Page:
Most of my literary experience up to that point was in religious novels, so I initially managed to overlook the serious problems in characterization and plot structure. But my purpose in reading these books was to find straightforward answers to questions like “How is the world going to end?” and “What is the timeline for the Apocalypse?” The books brilliantly dodged those answers, only bringing up each new Seal or Trumpet judgment as it happened. I read as far as the seventh or eighth book in the series, when the Antichrist had been assassinated and resurrection as a man possessed by the devil. By that point, I understood something that Left Behind fans I spoke with didn’t seem to grasp: That the LB books took place in a universe where they didn’t exist. If Left Behind was accurate, and millions of people in the world suddenly disappeared, all the survivors would need to do is pick up a copy of Left Behind. There would be no skepticism about what the Rapture really was. How could an antichrist possibly rise in a world like that? People would be getting saved left and right, and would be automatically distrusting of any political leader. I imagined scenarios in which the antichrist was not a political leader, but an economic leader. When AOL merged with Time Warner, I decided Ted Turner must be the antichrist. (Yes, I really did).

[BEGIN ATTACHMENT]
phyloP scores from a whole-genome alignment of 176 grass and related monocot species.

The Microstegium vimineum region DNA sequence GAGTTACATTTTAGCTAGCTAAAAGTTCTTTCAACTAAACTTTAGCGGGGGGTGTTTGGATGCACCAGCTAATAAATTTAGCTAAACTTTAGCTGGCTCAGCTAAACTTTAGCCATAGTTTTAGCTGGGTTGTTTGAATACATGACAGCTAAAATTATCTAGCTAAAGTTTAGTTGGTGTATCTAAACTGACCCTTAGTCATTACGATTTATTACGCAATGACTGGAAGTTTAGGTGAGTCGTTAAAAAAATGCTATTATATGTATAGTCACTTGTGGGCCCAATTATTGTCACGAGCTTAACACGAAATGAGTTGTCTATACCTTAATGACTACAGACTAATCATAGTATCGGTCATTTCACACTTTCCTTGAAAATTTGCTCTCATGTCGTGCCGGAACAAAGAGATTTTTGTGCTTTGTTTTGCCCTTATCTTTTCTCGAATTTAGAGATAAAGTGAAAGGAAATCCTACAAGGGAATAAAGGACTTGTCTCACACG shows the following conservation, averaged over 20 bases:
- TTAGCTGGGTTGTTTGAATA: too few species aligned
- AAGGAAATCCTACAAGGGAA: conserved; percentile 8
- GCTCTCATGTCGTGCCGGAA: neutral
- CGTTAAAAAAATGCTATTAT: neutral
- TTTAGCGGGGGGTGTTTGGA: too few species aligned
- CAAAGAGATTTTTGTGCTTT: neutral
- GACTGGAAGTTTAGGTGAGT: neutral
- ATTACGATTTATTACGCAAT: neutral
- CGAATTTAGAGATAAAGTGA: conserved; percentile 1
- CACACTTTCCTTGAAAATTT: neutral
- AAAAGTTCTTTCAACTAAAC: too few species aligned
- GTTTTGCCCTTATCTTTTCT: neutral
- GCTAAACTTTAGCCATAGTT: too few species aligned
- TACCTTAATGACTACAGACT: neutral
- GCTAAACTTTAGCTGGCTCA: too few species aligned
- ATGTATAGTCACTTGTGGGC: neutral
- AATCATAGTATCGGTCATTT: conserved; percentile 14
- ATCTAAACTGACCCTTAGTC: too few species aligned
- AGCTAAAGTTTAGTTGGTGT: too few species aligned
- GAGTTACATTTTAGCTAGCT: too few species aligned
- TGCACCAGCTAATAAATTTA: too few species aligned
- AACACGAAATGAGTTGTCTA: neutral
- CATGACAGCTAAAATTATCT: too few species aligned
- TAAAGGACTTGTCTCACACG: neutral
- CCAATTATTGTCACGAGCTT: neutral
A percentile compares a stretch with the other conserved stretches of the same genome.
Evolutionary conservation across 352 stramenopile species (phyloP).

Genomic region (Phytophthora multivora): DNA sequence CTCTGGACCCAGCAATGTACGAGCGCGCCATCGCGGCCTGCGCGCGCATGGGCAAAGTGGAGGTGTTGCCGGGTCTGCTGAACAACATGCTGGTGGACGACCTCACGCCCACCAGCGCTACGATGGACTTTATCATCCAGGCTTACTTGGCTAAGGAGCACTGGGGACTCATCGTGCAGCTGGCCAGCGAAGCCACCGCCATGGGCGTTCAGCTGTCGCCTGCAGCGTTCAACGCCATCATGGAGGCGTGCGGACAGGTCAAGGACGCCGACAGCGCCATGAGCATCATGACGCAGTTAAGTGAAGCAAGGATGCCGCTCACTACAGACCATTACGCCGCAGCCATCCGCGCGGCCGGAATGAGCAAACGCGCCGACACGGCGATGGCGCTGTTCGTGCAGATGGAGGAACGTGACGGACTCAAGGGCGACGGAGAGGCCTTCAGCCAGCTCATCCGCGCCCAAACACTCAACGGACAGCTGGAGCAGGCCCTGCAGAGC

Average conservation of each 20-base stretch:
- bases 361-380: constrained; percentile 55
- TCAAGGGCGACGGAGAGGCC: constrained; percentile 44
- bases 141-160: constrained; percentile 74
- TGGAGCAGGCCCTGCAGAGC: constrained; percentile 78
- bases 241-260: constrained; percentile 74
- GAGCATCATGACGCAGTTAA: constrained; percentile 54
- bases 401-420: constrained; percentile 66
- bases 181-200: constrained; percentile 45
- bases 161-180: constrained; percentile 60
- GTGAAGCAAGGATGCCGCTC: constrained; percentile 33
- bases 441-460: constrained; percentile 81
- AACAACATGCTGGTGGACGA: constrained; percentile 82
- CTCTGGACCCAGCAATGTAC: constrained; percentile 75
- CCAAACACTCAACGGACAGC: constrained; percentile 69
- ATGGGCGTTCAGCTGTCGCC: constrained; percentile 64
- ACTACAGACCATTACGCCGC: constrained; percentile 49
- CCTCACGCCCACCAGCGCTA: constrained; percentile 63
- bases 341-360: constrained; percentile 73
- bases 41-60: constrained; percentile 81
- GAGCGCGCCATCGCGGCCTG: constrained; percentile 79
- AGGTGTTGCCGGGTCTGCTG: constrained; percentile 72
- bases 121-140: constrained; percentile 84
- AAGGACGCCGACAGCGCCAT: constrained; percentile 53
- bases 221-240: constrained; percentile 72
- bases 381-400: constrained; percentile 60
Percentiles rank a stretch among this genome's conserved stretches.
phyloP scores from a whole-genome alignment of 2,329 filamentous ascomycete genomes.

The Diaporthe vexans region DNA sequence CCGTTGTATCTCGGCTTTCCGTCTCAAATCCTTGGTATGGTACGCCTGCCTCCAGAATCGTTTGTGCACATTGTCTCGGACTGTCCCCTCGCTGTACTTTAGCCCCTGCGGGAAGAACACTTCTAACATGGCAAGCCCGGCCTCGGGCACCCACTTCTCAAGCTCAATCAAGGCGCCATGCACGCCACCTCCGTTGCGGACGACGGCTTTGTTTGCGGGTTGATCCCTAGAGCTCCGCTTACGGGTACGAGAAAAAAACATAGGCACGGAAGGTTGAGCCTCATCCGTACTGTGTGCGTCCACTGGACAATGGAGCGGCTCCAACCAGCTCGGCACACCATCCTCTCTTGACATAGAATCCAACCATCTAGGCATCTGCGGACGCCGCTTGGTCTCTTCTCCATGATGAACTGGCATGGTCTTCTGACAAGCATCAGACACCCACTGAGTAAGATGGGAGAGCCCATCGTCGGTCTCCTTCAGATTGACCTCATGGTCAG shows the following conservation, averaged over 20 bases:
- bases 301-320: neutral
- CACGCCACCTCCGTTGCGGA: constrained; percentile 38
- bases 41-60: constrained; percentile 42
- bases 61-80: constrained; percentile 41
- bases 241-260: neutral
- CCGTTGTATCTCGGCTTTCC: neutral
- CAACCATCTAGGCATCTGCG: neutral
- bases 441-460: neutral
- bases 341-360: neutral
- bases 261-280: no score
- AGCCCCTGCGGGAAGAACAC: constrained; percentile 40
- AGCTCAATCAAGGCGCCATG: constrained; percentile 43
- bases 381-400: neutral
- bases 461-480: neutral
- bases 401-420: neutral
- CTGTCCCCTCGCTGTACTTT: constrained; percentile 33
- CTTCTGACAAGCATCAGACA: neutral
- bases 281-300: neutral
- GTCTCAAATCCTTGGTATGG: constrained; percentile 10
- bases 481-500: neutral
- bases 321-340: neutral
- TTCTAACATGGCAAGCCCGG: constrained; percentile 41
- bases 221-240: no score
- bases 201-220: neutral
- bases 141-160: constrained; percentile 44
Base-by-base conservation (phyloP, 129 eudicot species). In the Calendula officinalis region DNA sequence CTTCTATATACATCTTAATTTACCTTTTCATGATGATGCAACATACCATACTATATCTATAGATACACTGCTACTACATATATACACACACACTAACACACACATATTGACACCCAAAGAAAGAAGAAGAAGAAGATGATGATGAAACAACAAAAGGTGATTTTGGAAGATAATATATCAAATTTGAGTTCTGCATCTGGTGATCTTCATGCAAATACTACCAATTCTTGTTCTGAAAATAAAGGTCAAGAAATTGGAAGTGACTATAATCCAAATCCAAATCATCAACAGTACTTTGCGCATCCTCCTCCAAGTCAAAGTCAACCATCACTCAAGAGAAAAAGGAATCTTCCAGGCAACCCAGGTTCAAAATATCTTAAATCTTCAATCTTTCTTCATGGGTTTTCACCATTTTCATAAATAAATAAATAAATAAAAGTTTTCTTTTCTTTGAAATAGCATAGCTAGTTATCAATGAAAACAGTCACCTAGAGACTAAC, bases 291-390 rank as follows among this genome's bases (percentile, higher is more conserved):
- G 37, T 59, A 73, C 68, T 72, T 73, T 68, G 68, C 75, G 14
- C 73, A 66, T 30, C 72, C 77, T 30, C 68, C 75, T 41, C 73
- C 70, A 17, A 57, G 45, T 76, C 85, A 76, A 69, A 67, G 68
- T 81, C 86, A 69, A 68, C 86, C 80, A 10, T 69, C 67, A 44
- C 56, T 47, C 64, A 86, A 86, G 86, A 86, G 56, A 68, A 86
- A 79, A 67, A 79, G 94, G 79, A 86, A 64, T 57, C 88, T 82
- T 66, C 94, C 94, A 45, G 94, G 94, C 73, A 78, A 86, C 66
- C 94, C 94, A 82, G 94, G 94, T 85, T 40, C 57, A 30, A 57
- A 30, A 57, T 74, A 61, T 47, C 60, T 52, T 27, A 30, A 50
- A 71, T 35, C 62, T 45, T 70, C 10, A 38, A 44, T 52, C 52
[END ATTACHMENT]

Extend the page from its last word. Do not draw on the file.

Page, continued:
Nothing’s going to save you from the 666!

I was also discovering what I already knew from the Myers series and the movie The Omega Code – both of which were “raptureless” – the jury was not unanimous on end-times theology. I found a website (poorly structured and filled with conspiracy theories) which preached that the Catholic Church was the “Beast”. I didn’t buy these arguments for a second, but they did demonstrate to me that other points of view were out there. But most importantly, I began reading the writings of Gregory Koukl, the Christian apologist whose writings ironically caused me to become an atheist (more on that in another post). Koukl’s site had an article giving the history of the Plymouth Brethren and the actual origins of the “rapture” hypothesis… something that wasn’t believed until the late 1800s.